Mozilla's new Firefox update completely refreshes the look of the popular browser, with a focus on letting users customize their experiences.
Mozilla announced Firefox 29, its biggest revamp since late 2011, in a blog post and video posted Tuesday.
"This is our biggest update in a while, and you're going to see that right away," Firefox vice president Johnathan Nightingale said in the video. "But the changes go more than skin deep."
Firefox 29 is decidedly more sleek than its predecessor, with a new look similar to Google Chrome. Like Chrome, Firefox now includes larger, rounded browsing tabs and a three-bar "hamburger" menu in the right corner.
That menu is where the "customization mode" option kicks in: Users can drag and drop their favorite features, tools and browser add-ons to the menu or to the toolbar.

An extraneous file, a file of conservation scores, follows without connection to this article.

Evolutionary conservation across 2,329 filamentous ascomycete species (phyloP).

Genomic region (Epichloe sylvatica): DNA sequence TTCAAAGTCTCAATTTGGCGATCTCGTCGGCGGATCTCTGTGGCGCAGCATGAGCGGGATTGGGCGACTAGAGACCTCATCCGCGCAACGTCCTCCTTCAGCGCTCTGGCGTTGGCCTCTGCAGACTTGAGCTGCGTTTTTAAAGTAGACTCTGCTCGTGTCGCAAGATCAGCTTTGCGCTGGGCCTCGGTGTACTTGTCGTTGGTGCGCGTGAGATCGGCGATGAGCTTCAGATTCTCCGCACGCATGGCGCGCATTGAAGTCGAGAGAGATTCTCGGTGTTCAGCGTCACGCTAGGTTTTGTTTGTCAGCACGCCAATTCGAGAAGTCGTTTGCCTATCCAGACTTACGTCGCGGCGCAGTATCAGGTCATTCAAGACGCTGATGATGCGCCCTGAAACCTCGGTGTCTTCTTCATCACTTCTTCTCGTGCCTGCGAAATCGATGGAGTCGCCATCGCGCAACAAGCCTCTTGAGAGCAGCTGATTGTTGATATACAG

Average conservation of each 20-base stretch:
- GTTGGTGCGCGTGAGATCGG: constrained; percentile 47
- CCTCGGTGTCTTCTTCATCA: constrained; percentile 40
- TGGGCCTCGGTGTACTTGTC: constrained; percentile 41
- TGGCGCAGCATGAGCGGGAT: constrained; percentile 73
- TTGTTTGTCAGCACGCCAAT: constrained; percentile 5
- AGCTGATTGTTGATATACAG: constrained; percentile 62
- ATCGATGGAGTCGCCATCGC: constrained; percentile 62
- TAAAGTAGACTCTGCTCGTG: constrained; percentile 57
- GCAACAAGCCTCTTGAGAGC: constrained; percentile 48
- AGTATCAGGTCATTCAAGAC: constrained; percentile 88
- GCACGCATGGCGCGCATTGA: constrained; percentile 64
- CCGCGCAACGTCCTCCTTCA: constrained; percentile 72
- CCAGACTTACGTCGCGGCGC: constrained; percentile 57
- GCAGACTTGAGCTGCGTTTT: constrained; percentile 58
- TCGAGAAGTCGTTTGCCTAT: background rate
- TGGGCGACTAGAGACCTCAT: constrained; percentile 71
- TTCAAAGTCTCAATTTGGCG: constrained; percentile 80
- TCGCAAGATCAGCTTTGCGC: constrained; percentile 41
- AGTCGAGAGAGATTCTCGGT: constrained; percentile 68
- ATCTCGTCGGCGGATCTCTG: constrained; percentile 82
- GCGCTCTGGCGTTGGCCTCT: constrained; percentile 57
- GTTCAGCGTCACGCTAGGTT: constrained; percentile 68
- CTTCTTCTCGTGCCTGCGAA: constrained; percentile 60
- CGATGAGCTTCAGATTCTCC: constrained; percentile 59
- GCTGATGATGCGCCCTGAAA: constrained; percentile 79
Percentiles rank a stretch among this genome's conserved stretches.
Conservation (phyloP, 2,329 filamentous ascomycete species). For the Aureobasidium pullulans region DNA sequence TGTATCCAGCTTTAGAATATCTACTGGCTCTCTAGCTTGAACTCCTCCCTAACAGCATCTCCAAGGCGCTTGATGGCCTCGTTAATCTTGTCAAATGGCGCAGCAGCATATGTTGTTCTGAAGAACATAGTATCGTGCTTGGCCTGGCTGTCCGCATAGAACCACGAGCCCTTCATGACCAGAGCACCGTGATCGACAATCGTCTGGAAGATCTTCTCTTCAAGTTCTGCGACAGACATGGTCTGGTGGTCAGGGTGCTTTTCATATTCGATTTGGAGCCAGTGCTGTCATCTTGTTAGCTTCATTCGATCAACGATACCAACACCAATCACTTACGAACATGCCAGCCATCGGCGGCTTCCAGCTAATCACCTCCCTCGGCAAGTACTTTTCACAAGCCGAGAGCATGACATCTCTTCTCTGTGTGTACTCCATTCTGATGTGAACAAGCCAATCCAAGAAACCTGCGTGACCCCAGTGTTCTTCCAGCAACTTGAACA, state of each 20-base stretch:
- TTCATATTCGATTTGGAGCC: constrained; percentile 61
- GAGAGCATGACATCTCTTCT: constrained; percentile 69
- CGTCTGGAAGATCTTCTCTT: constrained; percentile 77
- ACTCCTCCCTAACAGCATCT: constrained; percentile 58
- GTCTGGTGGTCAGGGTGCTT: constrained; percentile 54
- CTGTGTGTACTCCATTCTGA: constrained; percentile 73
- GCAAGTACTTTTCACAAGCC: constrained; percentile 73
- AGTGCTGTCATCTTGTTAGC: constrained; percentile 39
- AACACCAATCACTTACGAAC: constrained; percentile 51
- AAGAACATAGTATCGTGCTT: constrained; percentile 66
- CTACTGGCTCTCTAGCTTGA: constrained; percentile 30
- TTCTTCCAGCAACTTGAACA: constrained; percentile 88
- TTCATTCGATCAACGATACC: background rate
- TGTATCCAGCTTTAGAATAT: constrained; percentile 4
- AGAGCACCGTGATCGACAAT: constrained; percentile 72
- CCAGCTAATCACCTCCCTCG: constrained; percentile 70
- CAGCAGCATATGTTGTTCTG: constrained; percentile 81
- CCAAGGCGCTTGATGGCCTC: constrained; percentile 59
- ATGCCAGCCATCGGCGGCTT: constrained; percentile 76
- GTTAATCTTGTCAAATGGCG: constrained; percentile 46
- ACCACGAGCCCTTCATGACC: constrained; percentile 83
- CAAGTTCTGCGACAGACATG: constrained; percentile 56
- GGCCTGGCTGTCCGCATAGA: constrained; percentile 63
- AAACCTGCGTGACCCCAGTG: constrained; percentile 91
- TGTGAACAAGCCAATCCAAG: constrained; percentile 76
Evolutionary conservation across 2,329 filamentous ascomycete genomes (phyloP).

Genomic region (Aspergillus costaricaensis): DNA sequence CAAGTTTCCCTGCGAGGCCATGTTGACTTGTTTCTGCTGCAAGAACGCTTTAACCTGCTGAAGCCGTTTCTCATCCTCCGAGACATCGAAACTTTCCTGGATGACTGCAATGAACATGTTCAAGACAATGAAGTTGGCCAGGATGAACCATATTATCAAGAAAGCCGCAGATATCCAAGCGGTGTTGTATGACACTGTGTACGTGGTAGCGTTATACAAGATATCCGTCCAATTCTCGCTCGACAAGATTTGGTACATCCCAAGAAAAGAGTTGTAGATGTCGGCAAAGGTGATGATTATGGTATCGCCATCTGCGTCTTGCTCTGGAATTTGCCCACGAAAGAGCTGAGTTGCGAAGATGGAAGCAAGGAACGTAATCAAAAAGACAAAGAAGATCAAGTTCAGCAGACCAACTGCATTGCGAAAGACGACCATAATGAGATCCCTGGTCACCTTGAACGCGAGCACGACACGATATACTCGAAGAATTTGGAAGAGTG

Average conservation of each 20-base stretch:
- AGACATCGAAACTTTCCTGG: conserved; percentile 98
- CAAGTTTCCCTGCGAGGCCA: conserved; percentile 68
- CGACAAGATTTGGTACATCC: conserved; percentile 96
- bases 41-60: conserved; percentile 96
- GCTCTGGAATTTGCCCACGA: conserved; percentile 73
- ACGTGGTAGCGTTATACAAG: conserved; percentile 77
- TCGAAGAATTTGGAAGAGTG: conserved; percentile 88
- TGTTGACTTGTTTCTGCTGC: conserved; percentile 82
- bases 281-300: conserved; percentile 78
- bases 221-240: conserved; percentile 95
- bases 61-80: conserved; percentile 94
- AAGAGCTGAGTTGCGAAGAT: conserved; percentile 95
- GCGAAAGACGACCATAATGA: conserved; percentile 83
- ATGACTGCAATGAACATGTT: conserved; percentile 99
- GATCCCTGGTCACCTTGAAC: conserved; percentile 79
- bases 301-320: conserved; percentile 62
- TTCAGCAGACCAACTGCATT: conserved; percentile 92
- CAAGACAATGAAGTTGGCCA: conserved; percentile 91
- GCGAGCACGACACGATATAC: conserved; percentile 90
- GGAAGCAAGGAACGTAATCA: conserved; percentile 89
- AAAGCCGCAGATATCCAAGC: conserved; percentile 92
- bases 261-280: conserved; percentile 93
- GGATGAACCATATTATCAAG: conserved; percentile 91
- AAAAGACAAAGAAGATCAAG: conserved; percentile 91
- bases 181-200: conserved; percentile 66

Other Firefox 29 features include the ability to pin browsing tabs, an easier Firefox Sync experience -- which saves browsing history, passwords and other Firefox content across computers -- as well as simpler options for sharing content to social networks.
Firefox's announcement happens to coincide with a terrible week for rival browser Internet Explorer. Microsoft is scrambling to fix a newly found bug in Internet Explorer, which leaves all versions of the browser open to potential attacks. The U.S. government encouraged users to run alternative browsers -- like Firefox.
But the Firefox 29 reboot comes at a difficult time for Mozilla, too. Earlier this month, newly promoted Mozilla CEO Brandon Eich stepped down in response to furor over a $1,000 donation he made in 2008 to an anti-gay marriage cause.